-Featured Resource by Skye Louis, ArtBridges Info Resource Developer
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Shapeshifters Video Series | Featured Resource

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Learn from experience of artists who have successfully applied for funding! Shapeshifters is a rich series of video profiles of Indigenous artists speaking about their work, their motivations, and their experience with grants.

The videos feature nine different artists and a wide range of mediums and approaches to art making. The videos include reflections on Indigenous cultural revitalization and the power and benefits of the arts. Each profile also includes helpful tips for artists who are applying for funding. Fans of musicians A Tribe Called Red will want to check out ATCR member Bear Witness talking about his media work and his perspective on preparing grant applications.

Created by the Ontario Arts Council, Shapeshifters features 9 Ontario-based artists: Waawaate Fobister, Christian Chapman, Cheryl L’Hirondelle, Michelle Derosier, Dan Commanda & Brenda Lee, Michael Belmore, Sidd Bobb & Pennie Couchie, Jean Marshall, Bear Witness. The series was edited by Lawrence Jackman and Katahrine Asals with music from Edgardo Moreno. The Shapeshifters series includes French subtitles.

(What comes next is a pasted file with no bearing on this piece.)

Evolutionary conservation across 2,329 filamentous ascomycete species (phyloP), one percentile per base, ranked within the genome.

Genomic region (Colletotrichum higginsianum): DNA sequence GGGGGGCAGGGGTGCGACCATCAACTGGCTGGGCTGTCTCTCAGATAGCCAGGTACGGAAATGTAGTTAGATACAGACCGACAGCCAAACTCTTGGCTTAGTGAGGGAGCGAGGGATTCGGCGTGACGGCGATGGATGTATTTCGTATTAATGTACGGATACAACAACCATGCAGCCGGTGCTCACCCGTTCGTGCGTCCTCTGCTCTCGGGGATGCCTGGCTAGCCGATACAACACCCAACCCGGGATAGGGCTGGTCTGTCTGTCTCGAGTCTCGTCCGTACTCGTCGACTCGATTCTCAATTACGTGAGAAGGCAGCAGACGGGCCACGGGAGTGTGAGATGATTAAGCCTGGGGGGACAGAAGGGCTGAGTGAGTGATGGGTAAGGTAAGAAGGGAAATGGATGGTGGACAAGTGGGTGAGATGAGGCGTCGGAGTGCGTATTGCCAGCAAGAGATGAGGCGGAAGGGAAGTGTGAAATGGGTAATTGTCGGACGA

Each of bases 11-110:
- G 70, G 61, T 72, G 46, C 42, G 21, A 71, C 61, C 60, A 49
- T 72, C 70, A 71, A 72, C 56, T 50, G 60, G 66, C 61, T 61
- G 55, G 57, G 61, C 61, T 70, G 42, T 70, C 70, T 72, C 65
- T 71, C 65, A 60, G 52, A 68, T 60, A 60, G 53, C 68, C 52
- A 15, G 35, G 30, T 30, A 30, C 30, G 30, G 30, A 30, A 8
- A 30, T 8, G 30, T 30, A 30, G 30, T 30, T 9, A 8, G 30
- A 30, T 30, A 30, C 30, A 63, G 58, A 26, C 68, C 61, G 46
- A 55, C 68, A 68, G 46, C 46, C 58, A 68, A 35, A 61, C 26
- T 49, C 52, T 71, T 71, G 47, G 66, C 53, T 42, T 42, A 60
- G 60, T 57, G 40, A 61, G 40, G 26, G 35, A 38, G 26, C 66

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To learn more about the Shapeshifters Video Series, please visit the ArtBridges Resource Portal.

-Skye Louis, ArtBridges Info Resource Developer
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Educator’s Equity Companion Guide | Harmony Movement

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Harmony Movement has over 15 years of experience working in schools and training educators in relation to equity. The Educator’s Equity Companion Guide is the latest in a series of tools developed by Harmony Movement to support more inclusive schools, workplaces, social services and communities.